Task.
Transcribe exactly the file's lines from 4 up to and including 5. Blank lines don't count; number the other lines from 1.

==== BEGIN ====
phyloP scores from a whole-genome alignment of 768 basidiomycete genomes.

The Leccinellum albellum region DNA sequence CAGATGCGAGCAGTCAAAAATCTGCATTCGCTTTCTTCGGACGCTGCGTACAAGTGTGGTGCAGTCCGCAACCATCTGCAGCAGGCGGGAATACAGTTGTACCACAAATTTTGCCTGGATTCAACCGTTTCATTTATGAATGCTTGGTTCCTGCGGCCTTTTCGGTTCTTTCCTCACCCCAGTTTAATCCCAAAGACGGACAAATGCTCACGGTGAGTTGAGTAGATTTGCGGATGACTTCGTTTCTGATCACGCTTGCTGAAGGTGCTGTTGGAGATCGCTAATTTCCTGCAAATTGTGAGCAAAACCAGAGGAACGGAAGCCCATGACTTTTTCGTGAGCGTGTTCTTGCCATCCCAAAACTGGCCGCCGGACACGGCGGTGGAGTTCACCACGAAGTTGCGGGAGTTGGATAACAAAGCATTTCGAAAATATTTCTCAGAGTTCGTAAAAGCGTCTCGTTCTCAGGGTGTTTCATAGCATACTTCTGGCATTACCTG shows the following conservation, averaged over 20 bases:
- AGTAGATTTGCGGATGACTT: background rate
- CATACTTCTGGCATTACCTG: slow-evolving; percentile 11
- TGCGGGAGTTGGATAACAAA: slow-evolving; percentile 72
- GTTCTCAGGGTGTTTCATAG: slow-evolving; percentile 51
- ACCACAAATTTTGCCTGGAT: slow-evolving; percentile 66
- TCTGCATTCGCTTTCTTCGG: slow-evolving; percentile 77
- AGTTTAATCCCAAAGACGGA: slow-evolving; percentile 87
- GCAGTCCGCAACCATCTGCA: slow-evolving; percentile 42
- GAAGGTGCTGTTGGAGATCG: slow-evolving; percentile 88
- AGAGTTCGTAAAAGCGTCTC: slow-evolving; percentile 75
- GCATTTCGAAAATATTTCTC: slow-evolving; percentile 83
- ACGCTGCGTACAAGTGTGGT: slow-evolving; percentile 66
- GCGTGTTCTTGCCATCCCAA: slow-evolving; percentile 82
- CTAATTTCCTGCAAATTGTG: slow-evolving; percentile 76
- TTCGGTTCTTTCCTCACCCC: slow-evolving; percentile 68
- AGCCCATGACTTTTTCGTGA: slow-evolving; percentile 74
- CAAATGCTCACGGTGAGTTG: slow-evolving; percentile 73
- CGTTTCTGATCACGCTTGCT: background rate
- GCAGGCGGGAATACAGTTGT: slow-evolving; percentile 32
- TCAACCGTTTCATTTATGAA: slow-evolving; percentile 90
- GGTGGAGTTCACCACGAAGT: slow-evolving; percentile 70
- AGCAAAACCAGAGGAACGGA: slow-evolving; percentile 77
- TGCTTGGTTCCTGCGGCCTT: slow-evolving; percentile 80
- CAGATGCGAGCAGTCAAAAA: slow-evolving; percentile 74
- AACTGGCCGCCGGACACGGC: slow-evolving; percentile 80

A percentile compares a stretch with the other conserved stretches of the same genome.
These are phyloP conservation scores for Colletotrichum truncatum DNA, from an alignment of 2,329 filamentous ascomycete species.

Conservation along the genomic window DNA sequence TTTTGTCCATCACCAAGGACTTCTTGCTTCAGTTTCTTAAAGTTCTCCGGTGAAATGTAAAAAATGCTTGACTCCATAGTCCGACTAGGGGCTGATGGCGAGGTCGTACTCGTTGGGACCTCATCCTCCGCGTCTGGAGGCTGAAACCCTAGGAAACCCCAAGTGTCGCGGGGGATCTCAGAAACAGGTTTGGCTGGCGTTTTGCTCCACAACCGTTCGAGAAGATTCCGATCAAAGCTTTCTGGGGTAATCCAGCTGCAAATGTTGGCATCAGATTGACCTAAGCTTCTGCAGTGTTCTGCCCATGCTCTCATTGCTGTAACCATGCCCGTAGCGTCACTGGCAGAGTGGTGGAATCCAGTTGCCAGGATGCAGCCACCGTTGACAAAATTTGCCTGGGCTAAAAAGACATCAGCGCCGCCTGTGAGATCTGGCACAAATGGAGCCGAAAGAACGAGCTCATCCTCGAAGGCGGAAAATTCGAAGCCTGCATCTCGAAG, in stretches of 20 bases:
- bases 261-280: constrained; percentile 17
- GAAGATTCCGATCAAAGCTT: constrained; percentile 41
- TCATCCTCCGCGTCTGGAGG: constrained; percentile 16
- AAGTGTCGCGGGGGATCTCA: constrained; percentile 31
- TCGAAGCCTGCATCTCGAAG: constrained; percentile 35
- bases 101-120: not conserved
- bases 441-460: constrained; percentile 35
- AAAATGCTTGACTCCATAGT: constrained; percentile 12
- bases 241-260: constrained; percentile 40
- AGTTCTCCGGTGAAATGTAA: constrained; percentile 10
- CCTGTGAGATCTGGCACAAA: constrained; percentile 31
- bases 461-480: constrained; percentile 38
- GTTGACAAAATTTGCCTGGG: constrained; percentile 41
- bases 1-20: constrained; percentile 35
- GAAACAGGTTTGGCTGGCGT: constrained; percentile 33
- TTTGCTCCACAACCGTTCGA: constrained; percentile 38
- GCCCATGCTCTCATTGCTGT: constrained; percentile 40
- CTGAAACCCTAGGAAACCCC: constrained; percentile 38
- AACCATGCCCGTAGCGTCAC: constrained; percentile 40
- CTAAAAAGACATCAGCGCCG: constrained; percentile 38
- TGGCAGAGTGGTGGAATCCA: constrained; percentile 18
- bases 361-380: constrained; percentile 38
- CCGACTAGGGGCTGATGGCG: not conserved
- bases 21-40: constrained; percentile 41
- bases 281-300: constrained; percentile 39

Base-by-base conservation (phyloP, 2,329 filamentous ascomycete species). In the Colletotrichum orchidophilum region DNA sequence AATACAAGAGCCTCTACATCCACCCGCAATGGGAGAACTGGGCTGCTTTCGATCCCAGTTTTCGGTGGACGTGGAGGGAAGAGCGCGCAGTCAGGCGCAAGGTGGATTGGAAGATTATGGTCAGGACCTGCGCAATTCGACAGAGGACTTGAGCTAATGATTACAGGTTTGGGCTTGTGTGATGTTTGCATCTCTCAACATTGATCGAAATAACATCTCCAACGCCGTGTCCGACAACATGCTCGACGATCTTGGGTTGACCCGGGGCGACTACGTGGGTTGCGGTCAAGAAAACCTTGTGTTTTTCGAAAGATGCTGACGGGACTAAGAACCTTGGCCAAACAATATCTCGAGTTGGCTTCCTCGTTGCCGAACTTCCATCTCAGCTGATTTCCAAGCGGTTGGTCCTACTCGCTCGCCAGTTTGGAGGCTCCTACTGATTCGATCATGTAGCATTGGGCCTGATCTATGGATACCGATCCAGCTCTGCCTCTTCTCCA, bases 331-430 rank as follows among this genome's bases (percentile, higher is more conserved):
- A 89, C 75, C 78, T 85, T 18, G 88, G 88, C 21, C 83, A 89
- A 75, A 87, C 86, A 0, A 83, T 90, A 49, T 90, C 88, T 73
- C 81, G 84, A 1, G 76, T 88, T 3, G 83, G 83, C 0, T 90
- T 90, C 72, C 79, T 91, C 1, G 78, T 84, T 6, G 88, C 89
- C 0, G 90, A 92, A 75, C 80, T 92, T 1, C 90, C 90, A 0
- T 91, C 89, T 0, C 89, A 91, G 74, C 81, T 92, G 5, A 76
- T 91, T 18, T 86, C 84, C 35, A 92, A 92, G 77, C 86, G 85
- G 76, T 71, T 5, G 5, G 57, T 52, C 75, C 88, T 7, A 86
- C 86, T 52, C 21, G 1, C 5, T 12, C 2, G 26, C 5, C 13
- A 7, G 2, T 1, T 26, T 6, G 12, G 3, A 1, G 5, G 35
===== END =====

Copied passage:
- CATACTTCTGGCATTACCTG: slow-evolving; percentile 11
- TGCGGGAGTTGGATAACAAA: slow-evolving; percentile 72